Inside Elisabeth Hasselbeck's Experience With Celiac Disease

Retired television personality Elisabeth Hasselbeck has been open about her years-long battle with Celiac disease. According to MedicalNewsToday, celiac disease is when the immune system reacts to gluten, a binding protein often found in grains, like wheat or barley. At least one in 100 people are affected by the autoimmune condition, including Hasselbeck. She first opened up about her experience with Celiac disease more than a decade ago and has since continued to educate others about the disease. When a person with Celiac disease is exposed to gluten, it can cause inflammation in the gut. In return, the body reacts with symptoms that can range from mild to severe.

Digestive symptoms of Celiac disease include bloating, nausea, vomiting, gas, irregular stool, and chronic diarrhea. Weight loss, mouth sores, and joint pain are just a few of the non-digestive symptoms a person can experience as well (via MedicalNewsToday). For Hasselbeck, her trouble with the disease started in the late 1990s when she was a sophomore in college, reports ABC News. A severe bacterial intestinal infection knocked her off her feet for a week, and she had no idea it would keep her off her feet for years.

How Elisabeth Hasselbeck managed Celiac disease

Before her Celiac disease diagnosis, Hasselbeck had a love for cooking. Because it took so long for her to receive her diagnosis, she fell out of love with cooking. There wasn't much Hasselbeck could eat without it giving her stomach pain, bloating, diarrhea, and more symptoms of Celiac disease (via ABC News). The former "The View" co-host decided to write books about Celiac disease in hope of making people curious about the condition and living gluten-free, Self reports. The 45-year-old also wrote a recipe book titled "Deliciously G-Free," which includes gluten-free recipes. She says the book was created to keep her family's food legacies alive without sacrificing taste.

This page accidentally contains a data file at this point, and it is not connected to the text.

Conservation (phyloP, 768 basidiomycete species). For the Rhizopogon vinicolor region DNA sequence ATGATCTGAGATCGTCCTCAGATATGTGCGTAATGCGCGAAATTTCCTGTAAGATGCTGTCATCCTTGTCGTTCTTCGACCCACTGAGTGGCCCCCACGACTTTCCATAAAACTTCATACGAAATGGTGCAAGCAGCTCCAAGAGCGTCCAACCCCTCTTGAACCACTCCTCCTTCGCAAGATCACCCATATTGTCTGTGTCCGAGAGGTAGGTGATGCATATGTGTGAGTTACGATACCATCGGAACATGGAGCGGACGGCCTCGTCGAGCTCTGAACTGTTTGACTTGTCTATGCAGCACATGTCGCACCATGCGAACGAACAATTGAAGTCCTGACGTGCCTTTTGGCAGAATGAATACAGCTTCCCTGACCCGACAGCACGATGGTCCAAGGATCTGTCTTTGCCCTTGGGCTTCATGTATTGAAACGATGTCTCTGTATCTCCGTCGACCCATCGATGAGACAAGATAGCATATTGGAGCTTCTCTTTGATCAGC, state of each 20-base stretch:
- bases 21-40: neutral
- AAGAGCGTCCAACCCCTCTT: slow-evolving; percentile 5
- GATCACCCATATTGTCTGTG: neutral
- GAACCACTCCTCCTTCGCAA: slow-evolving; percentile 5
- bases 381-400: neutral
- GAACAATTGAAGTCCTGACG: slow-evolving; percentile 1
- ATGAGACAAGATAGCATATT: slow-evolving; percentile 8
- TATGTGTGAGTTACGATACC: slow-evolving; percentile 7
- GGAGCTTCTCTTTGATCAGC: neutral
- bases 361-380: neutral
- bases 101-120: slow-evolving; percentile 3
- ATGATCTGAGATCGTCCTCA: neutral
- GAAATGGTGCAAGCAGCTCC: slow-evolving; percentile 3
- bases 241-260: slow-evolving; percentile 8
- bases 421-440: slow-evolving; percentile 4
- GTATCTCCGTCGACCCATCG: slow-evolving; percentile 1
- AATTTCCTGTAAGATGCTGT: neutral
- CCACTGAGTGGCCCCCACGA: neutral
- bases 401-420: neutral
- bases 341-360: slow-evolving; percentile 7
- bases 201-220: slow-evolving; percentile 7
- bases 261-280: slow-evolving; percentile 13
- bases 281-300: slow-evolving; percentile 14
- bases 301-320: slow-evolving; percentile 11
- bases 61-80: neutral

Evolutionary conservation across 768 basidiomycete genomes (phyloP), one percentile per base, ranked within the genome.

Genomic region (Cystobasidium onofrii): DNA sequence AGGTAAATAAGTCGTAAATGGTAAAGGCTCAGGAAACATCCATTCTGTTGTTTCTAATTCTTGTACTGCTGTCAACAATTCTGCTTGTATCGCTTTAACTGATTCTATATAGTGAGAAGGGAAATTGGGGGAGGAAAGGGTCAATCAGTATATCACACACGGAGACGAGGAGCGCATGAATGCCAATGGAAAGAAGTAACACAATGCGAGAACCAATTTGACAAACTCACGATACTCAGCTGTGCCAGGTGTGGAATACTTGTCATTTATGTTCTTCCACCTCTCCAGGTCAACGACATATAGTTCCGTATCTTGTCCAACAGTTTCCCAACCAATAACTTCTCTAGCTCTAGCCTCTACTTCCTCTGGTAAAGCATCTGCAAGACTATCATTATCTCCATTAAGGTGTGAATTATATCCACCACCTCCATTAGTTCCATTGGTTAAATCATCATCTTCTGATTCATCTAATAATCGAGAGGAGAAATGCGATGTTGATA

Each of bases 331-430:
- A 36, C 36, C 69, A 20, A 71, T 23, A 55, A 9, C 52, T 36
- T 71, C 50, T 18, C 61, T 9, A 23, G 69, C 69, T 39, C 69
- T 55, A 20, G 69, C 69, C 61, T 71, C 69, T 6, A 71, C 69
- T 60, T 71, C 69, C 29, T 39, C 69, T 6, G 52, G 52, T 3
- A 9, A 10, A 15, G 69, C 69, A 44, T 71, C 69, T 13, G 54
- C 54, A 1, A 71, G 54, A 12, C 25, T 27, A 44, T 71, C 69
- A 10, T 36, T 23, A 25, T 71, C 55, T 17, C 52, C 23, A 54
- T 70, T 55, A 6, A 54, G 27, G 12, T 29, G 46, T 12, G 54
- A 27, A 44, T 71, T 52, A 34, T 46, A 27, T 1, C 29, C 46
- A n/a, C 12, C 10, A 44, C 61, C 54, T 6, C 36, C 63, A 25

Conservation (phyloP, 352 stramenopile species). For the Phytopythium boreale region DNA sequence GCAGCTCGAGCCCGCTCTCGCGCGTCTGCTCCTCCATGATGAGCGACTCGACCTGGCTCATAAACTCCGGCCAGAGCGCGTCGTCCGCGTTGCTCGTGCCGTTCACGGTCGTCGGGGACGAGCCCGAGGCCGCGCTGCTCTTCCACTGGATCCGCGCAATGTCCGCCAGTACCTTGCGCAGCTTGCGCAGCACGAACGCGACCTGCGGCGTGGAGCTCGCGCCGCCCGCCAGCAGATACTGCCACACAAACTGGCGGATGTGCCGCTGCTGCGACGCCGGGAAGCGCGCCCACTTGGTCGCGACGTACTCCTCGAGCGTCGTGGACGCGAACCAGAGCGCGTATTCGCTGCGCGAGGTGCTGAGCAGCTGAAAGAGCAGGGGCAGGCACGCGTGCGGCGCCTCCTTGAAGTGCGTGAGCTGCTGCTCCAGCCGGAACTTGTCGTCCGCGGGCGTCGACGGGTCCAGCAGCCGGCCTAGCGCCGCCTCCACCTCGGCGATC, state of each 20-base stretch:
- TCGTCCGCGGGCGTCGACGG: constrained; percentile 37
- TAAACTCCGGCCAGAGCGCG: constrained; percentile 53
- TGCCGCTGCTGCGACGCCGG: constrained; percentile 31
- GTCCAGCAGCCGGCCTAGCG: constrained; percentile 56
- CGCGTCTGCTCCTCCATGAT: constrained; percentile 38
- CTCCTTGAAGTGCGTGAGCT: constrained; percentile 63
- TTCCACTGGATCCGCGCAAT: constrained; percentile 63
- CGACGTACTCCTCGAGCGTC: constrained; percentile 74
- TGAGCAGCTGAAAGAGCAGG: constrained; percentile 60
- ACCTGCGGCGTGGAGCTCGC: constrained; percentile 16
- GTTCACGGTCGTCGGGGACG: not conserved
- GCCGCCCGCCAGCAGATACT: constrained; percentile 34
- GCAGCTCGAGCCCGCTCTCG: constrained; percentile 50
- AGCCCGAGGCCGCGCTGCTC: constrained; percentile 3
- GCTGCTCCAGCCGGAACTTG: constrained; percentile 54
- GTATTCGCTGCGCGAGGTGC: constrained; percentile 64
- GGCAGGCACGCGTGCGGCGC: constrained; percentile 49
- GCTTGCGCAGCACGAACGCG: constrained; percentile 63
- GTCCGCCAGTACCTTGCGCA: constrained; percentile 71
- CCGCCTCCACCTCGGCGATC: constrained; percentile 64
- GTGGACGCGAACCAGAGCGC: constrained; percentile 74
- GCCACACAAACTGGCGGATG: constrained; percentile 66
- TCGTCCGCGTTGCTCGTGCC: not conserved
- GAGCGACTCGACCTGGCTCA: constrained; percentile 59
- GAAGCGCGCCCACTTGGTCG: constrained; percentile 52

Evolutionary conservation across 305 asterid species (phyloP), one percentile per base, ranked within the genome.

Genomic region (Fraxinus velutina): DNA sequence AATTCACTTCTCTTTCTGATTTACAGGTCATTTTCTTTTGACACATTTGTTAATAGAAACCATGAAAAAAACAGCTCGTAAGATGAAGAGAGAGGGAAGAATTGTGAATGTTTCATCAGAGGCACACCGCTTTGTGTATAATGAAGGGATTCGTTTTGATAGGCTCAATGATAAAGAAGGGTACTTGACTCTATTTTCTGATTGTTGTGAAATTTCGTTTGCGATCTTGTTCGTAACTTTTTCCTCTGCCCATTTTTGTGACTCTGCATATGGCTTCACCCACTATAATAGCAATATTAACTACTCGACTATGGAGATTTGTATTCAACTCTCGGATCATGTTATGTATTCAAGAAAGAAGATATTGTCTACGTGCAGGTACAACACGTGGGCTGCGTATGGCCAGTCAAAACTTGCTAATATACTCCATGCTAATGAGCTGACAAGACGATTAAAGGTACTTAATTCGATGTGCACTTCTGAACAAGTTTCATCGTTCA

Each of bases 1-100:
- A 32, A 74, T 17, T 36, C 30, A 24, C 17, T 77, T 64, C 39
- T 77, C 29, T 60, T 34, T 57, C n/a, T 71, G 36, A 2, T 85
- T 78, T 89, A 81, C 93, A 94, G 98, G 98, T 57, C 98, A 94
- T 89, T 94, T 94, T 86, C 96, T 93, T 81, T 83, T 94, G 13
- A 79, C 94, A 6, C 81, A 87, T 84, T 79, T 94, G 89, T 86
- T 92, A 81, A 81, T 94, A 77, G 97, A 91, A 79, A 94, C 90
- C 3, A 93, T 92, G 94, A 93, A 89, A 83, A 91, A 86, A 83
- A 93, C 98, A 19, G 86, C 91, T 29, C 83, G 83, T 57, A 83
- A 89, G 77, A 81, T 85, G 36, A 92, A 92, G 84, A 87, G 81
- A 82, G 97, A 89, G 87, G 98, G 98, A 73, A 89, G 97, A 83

There's only one way to treat Celiac disease: a strict gluten-free diet. According to the Celiac Disease Foundation, people with Celiac disease must avoid foods and drinks like bread and beer, as they both contain gluten, such as barley, wheat, or rye. Even eating small pieces of food that contain gluten can lead to small intestine damage for those with Celiac disease. Celiac disease that's left untreated can result in serious health problems, such as type 1 diabetes and heart disease.